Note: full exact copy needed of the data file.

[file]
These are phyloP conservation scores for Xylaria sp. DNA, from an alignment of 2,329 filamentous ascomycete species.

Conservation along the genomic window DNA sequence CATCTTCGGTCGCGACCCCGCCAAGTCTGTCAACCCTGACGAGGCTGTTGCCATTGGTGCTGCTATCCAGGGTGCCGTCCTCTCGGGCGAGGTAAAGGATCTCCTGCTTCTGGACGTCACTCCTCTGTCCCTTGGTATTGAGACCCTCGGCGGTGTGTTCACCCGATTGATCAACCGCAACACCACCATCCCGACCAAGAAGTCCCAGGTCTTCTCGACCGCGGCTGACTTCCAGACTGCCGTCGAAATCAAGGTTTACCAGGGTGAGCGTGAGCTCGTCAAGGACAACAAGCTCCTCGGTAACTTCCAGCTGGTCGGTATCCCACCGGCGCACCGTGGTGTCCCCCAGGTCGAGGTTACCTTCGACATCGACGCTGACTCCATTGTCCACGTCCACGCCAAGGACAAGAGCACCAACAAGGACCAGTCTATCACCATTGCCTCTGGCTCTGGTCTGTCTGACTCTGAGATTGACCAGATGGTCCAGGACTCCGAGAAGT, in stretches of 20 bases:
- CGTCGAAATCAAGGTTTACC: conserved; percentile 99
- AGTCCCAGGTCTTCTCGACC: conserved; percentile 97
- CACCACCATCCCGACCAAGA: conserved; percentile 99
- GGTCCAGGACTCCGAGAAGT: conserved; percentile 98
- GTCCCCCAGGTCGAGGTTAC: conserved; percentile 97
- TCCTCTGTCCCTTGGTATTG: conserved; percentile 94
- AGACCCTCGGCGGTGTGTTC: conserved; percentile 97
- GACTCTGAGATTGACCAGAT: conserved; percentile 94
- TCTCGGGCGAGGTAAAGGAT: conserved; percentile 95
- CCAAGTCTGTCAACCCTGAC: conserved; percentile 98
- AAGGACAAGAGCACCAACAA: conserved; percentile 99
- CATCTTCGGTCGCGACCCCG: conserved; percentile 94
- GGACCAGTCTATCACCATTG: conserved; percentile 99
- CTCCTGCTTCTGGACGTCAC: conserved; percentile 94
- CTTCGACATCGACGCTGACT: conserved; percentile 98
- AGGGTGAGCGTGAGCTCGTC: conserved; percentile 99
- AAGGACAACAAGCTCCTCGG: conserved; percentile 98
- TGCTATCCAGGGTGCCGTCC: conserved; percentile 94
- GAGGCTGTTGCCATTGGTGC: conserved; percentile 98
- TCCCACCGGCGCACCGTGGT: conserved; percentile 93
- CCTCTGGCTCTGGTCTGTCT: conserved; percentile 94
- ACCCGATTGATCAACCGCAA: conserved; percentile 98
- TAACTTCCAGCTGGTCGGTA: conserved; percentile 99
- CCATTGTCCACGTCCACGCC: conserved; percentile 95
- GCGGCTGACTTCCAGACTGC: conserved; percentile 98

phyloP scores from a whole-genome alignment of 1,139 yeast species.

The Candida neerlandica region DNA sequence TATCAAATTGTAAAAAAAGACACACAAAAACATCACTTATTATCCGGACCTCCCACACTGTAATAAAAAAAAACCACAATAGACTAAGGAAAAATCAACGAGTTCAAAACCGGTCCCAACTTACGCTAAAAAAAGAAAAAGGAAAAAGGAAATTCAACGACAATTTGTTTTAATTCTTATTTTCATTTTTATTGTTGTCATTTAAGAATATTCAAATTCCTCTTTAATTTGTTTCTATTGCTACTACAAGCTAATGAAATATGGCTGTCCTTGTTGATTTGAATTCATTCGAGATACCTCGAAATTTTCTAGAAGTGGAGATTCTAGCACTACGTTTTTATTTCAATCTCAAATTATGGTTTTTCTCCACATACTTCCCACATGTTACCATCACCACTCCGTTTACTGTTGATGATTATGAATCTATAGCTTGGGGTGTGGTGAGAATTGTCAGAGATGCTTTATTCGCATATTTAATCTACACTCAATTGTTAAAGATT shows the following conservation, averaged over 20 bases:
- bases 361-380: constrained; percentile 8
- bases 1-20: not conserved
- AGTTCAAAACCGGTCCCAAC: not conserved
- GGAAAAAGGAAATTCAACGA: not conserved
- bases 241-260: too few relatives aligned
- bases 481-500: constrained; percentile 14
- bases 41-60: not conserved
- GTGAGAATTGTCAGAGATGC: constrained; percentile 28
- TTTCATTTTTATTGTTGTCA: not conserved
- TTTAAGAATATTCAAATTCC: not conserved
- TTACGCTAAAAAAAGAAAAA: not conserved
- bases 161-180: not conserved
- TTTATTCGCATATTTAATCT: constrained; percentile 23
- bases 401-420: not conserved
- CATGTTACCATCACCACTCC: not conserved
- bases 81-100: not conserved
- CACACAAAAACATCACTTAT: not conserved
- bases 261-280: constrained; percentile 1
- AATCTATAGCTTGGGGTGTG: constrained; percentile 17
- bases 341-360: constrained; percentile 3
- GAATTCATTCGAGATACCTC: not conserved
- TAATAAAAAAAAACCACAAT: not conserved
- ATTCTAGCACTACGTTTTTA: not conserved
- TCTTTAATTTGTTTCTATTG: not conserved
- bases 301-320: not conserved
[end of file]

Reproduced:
These are phyloP conservation scores for Xylaria sp. DNA, from an alignment of 2,329 filamentous ascomycete species.

Conservation along the genomic window DNA sequence CATCTTCGGTCGCGACCCCGCCAAGTCTGTCAACCCTGACGAGGCTGTTGCCATTGGTGCTGCTATCCAGGGTGCCGTCCTCTCGGGCGAGGTAAAGGATCTCCTGCTTCTGGACGTCACTCCTCTGTCCCTTGGTATTGAGACCCTCGGCGGTGTGTTCACCCGATTGATCAACCGCAACACCACCATCCCGACCAAGAAGTCCCAGGTCTTCTCGACCGCGGCTGACTTCCAGACTGCCGTCGAAATCAAGGTTTACCAGGGTGAGCGTGAGCTCGTCAAGGACAACAAGCTCCTCGGTAACTTCCAGCTGGTCGGTATCCCACCGGCGCACCGTGGTGTCCCCCAGGTCGAGGTTACCTTCGACATCGACGCTGACTCCATTGTCCACGTCCACGCCAAGGACAAGAGCACCAACAAGGACCAGTCTATCACCATTGCCTCTGGCTCTGGTCTGTCTGACTCTGAGATTGACCAGATGGTCCAGGACTCCGAGAAGT, in stretches of 20 bases:
- CGTCGAAATCAAGGTTTACC: conserved; percentile 99
- AGTCCCAGGTCTTCTCGACC: conserved; percentile 97
- CACCACCATCCCGACCAAGA: conserved; percentile 99
- GGTCCAGGACTCCGAGAAGT: conserved; percentile 98
- GTCCCCCAGGTCGAGGTTAC: conserved; percentile 97
- TCCTCTGTCCCTTGGTATTG: conserved; percentile 94
- AGACCCTCGGCGGTGTGTTC: conserved; percentile 97
- GACTCTGAGATTGACCAGAT: conserved; percentile 94
- TCTCGGGCGAGGTAAAGGAT: conserved; percentile 95
- CCAAGTCTGTCAACCCTGAC: conserved; percentile 98
- AAGGACAAGAGCACCAACAA: conserved; percentile 99
- CATCTTCGGTCGCGACCCCG: conserved; percentile 94
- GGACCAGTCTATCACCATTG: conserved; percentile 99
- CTCCTGCTTCTGGACGTCAC: conserved; percentile 94
- CTTCGACATCGACGCTGACT: conserved; percentile 98
- AGGGTGAGCGTGAGCTCGTC: conserved; percentile 99
- AAGGACAACAAGCTCCTCGG: conserved; percentile 98
- TGCTATCCAGGGTGCCGTCC: conserved; percentile 94
- GAGGCTGTTGCCATTGGTGC: conserved; percentile 98
- TCCCACCGGCGCACCGTGGT: conserved; percentile 93
- CCTCTGGCTCTGGTCTGTCT: conserved; percentile 94
- ACCCGATTGATCAACCGCAA: conserved; percentile 98
- TAACTTCCAGCTGGTCGGTA: conserved; percentile 99
- CCATTGTCCACGTCCACGCC: conserved; percentile 95
- GCGGCTGACTTCCAGACTGC: conserved; percentile 98

phyloP scores from a whole-genome alignment of 1,139 yeast species.

The Candida neerlandica region DNA sequence TATCAAATTGTAAAAAAAGACACACAAAAACATCACTTATTATCCGGACCTCCCACACTGTAATAAAAAAAAACCACAATAGACTAAGGAAAAATCAACGAGTTCAAAACCGGTCCCAACTTACGCTAAAAAAAGAAAAAGGAAAAAGGAAATTCAACGACAATTTGTTTTAATTCTTATTTTCATTTTTATTGTTGTCATTTAAGAATATTCAAATTCCTCTTTAATTTGTTTCTATTGCTACTACAAGCTAATGAAATATGGCTGTCCTTGTTGATTTGAATTCATTCGAGATACCTCGAAATTTTCTAGAAGTGGAGATTCTAGCACTACGTTTTTATTTCAATCTCAAATTATGGTTTTTCTCCACATACTTCCCACATGTTACCATCACCACTCCGTTTACTGTTGATGATTATGAATCTATAGCTTGGGGTGTGGTGAGAATTGTCAGAGATGCTTTATTCGCATATTTAATCTACACTCAATTGTTAAAGATT shows the following conservation, averaged over 20 bases:
- bases 361-380: constrained; percentile 8
- bases 1-20: not conserved
- AGTTCAAAACCGGTCCCAAC: not conserved
- GGAAAAAGGAAATTCAACGA: not conserved
- bases 241-260: too few relatives aligned
- bases 481-500: constrained; percentile 14
- bases 41-60: not conserved
- GTGAGAATTGTCAGAGATGC: constrained; percentile 28
- TTTCATTTTTATTGTTGTCA: not conserved
- TTTAAGAATATTCAAATTCC: not conserved
- TTACGCTAAAAAAAGAAAAA: not conserved
- bases 161-180: not conserved
- TTTATTCGCATATTTAATCT: constrained; percentile 23
- bases 401-420: not conserved
- CATGTTACCATCACCACTCC: not conserved
- bases 81-100: not conserved
- CACACAAAAACATCACTTAT: not conserved
- bases 261-280: constrained; percentile 1
- AATCTATAGCTTGGGGTGTG: constrained; percentile 17
- bases 341-360: constrained; percentile 3
- GAATTCATTCGAGATACCTC: not conserved
- TAATAAAAAAAAACCACAAT: not conserved
- ATTCTAGCACTACGTTTTTA: not conserved
- TCTTTAATTTGTTTCTATTG: not conserved
- bases 301-320: not conserved